Raggedy Sandy: Part Two

Excerpts from my profile of Alexander ‘Sandy’ Ross, founder of Canadian Business magazine and one of the giants of Canadian journalism. (2 of 5)

It would be easy to mythologize Sandy Ross, a man for whom there is already “an enormous amount of hagiography,” says Penny Williams, who worked with him from 1984 to 1988.

A glimpse at his résumé will help explain why:

Editor of the University of British Columbia’s Ubyssey in the mid-fifties, the days of the infamous “Vancouver Mafia” that included Pierre Berton, Allan Fotheringham, John Turner, Joe Schlesinger and Helen Hutchinson

London correspondent for UPI

Award-winning columnist for the Vancouver Sun

Managing editor of Maclean’s

Story editor for the CBC’s legendary (that word again) This Hour Has Seven Days

Co-author of the famed 1970 Report of the Special Senate Committee on the Mass Media (headed by Senator Keith Davey)

Columnist for The Financial Post and The Toronto Star

Editor of Toronto Life

Author of two highly acclaimed books about the Canadian business scene

That peripatetic record would probably be enough to reserve him a spot in the pantheon of great Canadian journalists, but Ross’ most resonant achievement was the re-creation of Canadian Business magazine. In 1977, along with business partners Michael de Pencier, owner of Toronto Life and other publishing ventures, and Roy MacLaren, then president of advertising firm Ogilvy & Mather’s Canadian branch and now Canada’s High Commissioner to London, Ross purchased the original Canadian Business, a bone-dry, 49-year-old Canadian Chamber of Commerce house organ steeped in the diction of the trade press.

Some sample features from the pre-Ross CB: “The Long Term Returns from Advertising Can Be Measured,” or how about “Wheat: The Big Business Story of the Year”?

The new CB under Ross and de Pencier.

The first issue of the new CB in September 1977 featured a cover illustration of the Lone Ranger holding a briefcase, with a stylized factory with smoking stacks in the background. The headline: “Management Consultant as Hired Gun.” Under Ross, the magazine would bring business to life and focus on the people who made commerce click. A typical story might detail the shady business practices of previously unassailable megacompanies (“The Arrogance of Inco”) or celebrate the successes of young Canucks at U.S. business schools (“The Canadian Whiz Kids at the Harvard Bschool”)-all with an eye on the humanity behind the numbers.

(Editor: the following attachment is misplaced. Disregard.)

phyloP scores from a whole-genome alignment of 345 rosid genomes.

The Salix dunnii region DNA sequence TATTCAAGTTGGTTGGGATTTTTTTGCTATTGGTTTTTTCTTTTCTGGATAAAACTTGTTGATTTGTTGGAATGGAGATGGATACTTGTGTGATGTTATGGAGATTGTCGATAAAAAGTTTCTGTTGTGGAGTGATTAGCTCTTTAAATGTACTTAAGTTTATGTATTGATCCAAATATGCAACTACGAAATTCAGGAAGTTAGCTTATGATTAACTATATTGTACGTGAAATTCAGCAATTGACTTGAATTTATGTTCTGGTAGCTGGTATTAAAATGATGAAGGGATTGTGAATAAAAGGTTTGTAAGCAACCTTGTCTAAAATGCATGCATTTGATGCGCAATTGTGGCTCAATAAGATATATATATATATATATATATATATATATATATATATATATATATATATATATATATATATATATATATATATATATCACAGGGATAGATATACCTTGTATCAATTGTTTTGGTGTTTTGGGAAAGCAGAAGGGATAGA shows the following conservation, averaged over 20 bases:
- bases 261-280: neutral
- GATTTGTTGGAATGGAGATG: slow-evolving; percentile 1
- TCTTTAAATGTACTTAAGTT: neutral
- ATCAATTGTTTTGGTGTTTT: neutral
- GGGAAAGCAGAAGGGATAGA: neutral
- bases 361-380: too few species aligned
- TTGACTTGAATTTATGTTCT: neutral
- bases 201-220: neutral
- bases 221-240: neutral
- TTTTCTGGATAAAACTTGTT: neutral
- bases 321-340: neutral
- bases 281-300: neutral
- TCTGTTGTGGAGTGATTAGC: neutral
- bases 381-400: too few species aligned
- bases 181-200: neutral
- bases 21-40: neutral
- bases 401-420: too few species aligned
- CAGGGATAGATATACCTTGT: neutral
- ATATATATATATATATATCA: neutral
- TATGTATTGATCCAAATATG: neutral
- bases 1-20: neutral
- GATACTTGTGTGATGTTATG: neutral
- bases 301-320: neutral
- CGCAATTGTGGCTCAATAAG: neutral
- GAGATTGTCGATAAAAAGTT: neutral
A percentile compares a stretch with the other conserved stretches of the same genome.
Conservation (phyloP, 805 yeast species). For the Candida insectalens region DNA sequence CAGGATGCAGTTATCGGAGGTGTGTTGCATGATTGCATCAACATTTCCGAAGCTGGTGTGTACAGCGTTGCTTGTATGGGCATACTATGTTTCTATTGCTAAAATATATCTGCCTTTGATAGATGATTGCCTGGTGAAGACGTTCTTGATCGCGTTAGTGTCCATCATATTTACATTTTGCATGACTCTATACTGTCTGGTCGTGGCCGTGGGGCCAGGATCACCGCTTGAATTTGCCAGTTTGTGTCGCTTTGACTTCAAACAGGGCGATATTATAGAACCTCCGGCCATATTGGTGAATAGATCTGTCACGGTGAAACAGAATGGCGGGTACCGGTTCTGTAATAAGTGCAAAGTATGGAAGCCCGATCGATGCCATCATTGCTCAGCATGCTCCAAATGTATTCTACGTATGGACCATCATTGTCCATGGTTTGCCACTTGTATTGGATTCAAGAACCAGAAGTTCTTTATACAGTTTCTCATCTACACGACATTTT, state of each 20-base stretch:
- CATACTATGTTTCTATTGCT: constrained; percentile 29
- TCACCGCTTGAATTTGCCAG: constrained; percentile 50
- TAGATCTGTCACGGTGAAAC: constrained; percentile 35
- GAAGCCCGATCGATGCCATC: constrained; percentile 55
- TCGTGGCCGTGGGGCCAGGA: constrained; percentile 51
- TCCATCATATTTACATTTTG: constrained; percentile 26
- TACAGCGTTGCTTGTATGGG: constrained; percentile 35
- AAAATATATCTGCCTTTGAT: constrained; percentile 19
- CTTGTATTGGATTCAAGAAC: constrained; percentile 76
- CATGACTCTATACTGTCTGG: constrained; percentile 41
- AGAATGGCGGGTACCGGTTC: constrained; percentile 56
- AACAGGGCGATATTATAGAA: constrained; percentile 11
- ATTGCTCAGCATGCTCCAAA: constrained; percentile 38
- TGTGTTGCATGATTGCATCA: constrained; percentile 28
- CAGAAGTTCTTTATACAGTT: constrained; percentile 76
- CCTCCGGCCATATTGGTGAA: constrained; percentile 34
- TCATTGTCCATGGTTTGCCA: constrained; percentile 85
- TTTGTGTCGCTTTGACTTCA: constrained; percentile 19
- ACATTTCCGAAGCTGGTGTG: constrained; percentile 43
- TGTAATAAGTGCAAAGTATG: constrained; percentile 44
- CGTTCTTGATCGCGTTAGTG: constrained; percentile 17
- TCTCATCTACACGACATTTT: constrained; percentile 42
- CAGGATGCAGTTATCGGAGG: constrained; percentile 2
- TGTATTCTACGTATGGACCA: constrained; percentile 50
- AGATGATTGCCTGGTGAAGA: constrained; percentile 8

“‘Business as a spectator sport’ was the line we used,” says de Pencier. “Sandy had this idea that he and all of us together could produce a business magazine that people would really like to read. One that would have profiles of real live business people and would take chances and risks.”

Margaret Wente, a former Ross protégé who went on to become editor of the Globe‘s Report on Business, explains the approach this way: “He was generally looking for heroes, for people who were larger than life and had done really neat and interesting things. He liked entrepreneurs, he liked buccaneers, and he was essentially an entrepreneur himself.”

Substitute Peter Munk for Michael Jordan and the drama and high stakes of a professional sports match could be injected into a corporate acquisition battle. By putting the personal into what had always been a specialist genre, Ross and the stable of young writers whose careers he helped establish spoke to a generation of post-sixties executives tired of the grey-suited facelessness of corporate culture. He reflected their growing desire to see their work humanized, dramatized — lionized — and placed them squarely into the Canadian social context.

That stable of young writers reads like a Who’s Who of the Canadian business journalism and media establishment. People like Wente, Diane Francis, David Olive, Der Hoi-Yin, John Partridge and Charles Davies, to name just a few. They are a key part of Sandy’s professional legacy.

“He was extremely generous with young talent. He would take tremendous chances on people,” says Wente. “He would send young, untested people out, throw them into the deep end and give them absolutely plum assignments to see what they could do. He’d also exploit them mercilessly by paying them nothing, but he gave a lot of talented people a chance to show what they could do, and that’s a tremendous gift if you’re a young journalist trying to test yourself in the world. He gave me that chance.”

[End of Part 2] [Back to Part 1]



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Mark Dewolf

Mark Dewolf


Chronicling digital’s impact on absolutely everything. More at markdewolf.com.